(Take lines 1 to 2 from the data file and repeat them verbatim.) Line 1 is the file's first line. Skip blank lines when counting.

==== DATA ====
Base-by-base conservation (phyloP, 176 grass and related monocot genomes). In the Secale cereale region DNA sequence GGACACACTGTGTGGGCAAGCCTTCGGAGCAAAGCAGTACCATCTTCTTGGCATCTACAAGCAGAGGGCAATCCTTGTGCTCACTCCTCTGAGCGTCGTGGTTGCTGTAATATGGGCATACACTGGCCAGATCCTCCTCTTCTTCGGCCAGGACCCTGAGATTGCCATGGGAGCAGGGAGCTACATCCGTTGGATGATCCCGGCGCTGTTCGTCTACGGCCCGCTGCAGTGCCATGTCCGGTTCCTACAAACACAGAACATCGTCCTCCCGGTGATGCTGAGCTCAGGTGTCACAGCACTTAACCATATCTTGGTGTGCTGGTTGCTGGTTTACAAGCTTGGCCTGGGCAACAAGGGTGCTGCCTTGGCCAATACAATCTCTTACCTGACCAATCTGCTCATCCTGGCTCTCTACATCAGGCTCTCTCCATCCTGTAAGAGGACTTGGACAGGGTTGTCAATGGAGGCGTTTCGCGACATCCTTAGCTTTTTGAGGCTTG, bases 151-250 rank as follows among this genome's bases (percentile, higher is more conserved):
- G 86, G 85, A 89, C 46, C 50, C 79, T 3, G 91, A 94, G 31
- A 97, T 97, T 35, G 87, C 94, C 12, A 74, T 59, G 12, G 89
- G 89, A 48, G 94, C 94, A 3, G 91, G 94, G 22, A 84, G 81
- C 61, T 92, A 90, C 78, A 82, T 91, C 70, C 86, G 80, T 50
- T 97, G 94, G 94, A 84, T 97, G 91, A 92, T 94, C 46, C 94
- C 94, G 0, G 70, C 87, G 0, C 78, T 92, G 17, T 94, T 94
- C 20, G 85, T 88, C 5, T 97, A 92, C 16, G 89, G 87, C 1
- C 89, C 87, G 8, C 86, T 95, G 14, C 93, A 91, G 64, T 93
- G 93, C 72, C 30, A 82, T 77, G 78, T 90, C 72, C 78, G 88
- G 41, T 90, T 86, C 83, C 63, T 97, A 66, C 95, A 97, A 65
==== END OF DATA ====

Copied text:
Base-by-base conservation (phyloP, 176 grass and related monocot genomes). In the Secale cereale region DNA sequence GGACACACTGTGTGGGCAAGCCTTCGGAGCAAAGCAGTACCATCTTCTTGGCATCTACAAGCAGAGGGCAATCCTTGTGCTCACTCCTCTGAGCGTCGTGGTTGCTGTAATATGGGCATACACTGGCCAGATCCTCCTCTTCTTCGGCCAGGACCCTGAGATTGCCATGGGAGCAGGGAGCTACATCCGTTGGATGATCCCGGCGCTGTTCGTCTACGGCCCGCTGCAGTGCCATGTCCGGTTCCTACAAACACAGAACATCGTCCTCCCGGTGATGCTGAGCTCAGGTGTCACAGCACTTAACCATATCTTGGTGTGCTGGTTGCTGGTTTACAAGCTTGGCCTGGGCAACAAGGGTGCTGCCTTGGCCAATACAATCTCTTACCTGACCAATCTGCTCATCCTGGCTCTCTACATCAGGCTCTCTCCATCCTGTAAGAGGACTTGGACAGGGTTGTCAATGGAGGCGTTTCGCGACATCCTTAGCTTTTTGAGGCTTG, bases 151-250 rank as follows among this genome's bases (percentile, higher is more conserved):
- G 86, G 85, A 89, C 46, C 50, C 79, T 3, G 91, A 94, G 31